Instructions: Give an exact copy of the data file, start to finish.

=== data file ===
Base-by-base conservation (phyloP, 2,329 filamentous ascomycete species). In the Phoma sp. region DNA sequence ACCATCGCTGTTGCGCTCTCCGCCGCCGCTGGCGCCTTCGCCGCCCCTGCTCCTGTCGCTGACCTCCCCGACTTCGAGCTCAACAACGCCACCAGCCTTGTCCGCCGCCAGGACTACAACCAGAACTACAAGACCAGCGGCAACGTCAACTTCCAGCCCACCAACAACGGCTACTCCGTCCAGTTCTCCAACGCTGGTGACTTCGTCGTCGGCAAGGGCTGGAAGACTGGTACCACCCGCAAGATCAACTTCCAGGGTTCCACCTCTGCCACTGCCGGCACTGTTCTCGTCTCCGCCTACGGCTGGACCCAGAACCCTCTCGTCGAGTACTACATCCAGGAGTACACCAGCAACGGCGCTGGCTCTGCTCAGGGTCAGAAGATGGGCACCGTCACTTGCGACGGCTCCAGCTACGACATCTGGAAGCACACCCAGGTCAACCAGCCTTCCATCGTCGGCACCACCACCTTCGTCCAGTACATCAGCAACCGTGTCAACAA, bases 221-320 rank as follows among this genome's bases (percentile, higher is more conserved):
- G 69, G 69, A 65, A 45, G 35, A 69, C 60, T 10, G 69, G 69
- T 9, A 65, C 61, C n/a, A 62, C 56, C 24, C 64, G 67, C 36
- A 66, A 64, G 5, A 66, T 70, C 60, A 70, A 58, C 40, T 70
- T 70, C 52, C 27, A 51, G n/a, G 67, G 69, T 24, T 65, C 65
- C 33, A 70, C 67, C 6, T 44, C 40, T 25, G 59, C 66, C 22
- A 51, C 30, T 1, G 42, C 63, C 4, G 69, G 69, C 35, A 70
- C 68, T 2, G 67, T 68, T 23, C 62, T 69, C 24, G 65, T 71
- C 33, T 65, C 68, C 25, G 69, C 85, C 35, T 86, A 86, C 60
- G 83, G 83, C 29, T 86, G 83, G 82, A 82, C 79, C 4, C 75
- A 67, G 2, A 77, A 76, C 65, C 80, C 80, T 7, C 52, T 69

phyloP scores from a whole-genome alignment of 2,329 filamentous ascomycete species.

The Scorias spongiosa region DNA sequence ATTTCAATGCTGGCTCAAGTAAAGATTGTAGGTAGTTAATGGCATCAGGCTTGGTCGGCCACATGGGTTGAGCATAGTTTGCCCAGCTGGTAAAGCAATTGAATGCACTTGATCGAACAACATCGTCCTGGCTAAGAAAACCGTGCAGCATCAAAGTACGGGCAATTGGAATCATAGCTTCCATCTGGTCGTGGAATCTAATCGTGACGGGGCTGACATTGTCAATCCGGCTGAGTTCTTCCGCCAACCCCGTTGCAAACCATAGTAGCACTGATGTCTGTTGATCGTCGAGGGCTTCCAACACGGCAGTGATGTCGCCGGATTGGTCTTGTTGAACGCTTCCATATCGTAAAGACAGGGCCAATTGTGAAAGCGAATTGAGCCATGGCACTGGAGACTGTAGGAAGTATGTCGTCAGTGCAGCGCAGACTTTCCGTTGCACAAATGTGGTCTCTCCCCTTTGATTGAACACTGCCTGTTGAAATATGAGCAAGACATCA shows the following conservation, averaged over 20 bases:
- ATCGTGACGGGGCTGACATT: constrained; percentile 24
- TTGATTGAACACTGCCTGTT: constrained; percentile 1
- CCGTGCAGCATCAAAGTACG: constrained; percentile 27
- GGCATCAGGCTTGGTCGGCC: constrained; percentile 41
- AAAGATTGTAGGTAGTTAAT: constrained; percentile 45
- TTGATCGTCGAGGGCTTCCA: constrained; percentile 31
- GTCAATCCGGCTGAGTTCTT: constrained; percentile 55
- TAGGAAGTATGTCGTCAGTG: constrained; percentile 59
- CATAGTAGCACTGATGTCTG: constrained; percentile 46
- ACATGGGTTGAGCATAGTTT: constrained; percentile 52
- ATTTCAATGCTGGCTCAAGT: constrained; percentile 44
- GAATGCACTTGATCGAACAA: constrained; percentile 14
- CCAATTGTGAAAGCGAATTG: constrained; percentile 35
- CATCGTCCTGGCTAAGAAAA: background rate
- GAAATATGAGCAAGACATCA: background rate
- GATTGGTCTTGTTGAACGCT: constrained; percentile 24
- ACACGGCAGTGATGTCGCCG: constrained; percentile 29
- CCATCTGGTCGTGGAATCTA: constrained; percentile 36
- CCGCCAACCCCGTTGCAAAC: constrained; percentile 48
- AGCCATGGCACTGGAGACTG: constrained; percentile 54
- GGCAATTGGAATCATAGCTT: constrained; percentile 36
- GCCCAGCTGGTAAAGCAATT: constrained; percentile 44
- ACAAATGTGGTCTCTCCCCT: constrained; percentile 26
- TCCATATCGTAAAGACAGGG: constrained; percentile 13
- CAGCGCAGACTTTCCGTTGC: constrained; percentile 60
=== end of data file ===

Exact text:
Base-by-base conservation (phyloP, 2,329 filamentous ascomycete species). In the Phoma sp. region DNA sequence ACCATCGCTGTTGCGCTCTCCGCCGCCGCTGGCGCCTTCGCCGCCCCTGCTCCTGTCGCTGACCTCCCCGACTTCGAGCTCAACAACGCCACCAGCCTTGTCCGCCGCCAGGACTACAACCAGAACTACAAGACCAGCGGCAACGTCAACTTCCAGCCCACCAACAACGGCTACTCCGTCCAGTTCTCCAACGCTGGTGACTTCGTCGTCGGCAAGGGCTGGAAGACTGGTACCACCCGCAAGATCAACTTCCAGGGTTCCACCTCTGCCACTGCCGGCACTGTTCTCGTCTCCGCCTACGGCTGGACCCAGAACCCTCTCGTCGAGTACTACATCCAGGAGTACACCAGCAACGGCGCTGGCTCTGCTCAGGGTCAGAAGATGGGCACCGTCACTTGCGACGGCTCCAGCTACGACATCTGGAAGCACACCCAGGTCAACCAGCCTTCCATCGTCGGCACCACCACCTTCGTCCAGTACATCAGCAACCGTGTCAACAA, bases 221-320 rank as follows among this genome's bases (percentile, higher is more conserved):
- G 69, G 69, A 65, A 45, G 35, A 69, C 60, T 10, G 69, G 69
- T 9, A 65, C 61, C n/a, A 62, C 56, C 24, C 64, G 67, C 36
- A 66, A 64, G 5, A 66, T 70, C 60, A 70, A 58, C 40, T 70
- T 70, C 52, C 27, A 51, G n/a, G 67, G 69, T 24, T 65, C 65
- C 33, A 70, C 67, C 6, T 44, C 40, T 25, G 59, C 66, C 22
- A 51, C 30, T 1, G 42, C 63, C 4, G 69, G 69, C 35, A 70
- C 68, T 2, G 67, T 68, T 23, C 62, T 69, C 24, G 65, T 71
- C 33, T 65, C 68, C 25, G 69, C 85, C 35, T 86, A 86, C 60
- G 83, G 83, C 29, T 86, G 83, G 82, A 82, C 79, C 4, C 75
- A 67, G 2, A 77, A 76, C 65, C 80, C 80, T 7, C 52, T 69

phyloP scores from a whole-genome alignment of 2,329 filamentous ascomycete species.

The Scorias spongiosa region DNA sequence ATTTCAATGCTGGCTCAAGTAAAGATTGTAGGTAGTTAATGGCATCAGGCTTGGTCGGCCACATGGGTTGAGCATAGTTTGCCCAGCTGGTAAAGCAATTGAATGCACTTGATCGAACAACATCGTCCTGGCTAAGAAAACCGTGCAGCATCAAAGTACGGGCAATTGGAATCATAGCTTCCATCTGGTCGTGGAATCTAATCGTGACGGGGCTGACATTGTCAATCCGGCTGAGTTCTTCCGCCAACCCCGTTGCAAACCATAGTAGCACTGATGTCTGTTGATCGTCGAGGGCTTCCAACACGGCAGTGATGTCGCCGGATTGGTCTTGTTGAACGCTTCCATATCGTAAAGACAGGGCCAATTGTGAAAGCGAATTGAGCCATGGCACTGGAGACTGTAGGAAGTATGTCGTCAGTGCAGCGCAGACTTTCCGTTGCACAAATGTGGTCTCTCCCCTTTGATTGAACACTGCCTGTTGAAATATGAGCAAGACATCA shows the following conservation, averaged over 20 bases:
- ATCGTGACGGGGCTGACATT: constrained; percentile 24
- TTGATTGAACACTGCCTGTT: constrained; percentile 1
- CCGTGCAGCATCAAAGTACG: constrained; percentile 27
- GGCATCAGGCTTGGTCGGCC: constrained; percentile 41
- AAAGATTGTAGGTAGTTAAT: constrained; percentile 45
- TTGATCGTCGAGGGCTTCCA: constrained; percentile 31
- GTCAATCCGGCTGAGTTCTT: constrained; percentile 55
- TAGGAAGTATGTCGTCAGTG: constrained; percentile 59
- CATAGTAGCACTGATGTCTG: constrained; percentile 46
- ACATGGGTTGAGCATAGTTT: constrained; percentile 52
- ATTTCAATGCTGGCTCAAGT: constrained; percentile 44
- GAATGCACTTGATCGAACAA: constrained; percentile 14
- CCAATTGTGAAAGCGAATTG: constrained; percentile 35
- CATCGTCCTGGCTAAGAAAA: background rate
- GAAATATGAGCAAGACATCA: background rate
- GATTGGTCTTGTTGAACGCT: constrained; percentile 24
- ACACGGCAGTGATGTCGCCG: constrained; percentile 29
- CCATCTGGTCGTGGAATCTA: constrained; percentile 36
- CCGCCAACCCCGTTGCAAAC: constrained; percentile 48
- AGCCATGGCACTGGAGACTG: constrained; percentile 54
- GGCAATTGGAATCATAGCTT: constrained; percentile 36
- GCCCAGCTGGTAAAGCAATT: constrained; percentile 44
- ACAAATGTGGTCTCTCCCCT: constrained; percentile 26
- TCCATATCGTAAAGACAGGG: constrained; percentile 13
- CAGCGCAGACTTTCCGTTGC: constrained; percentile 60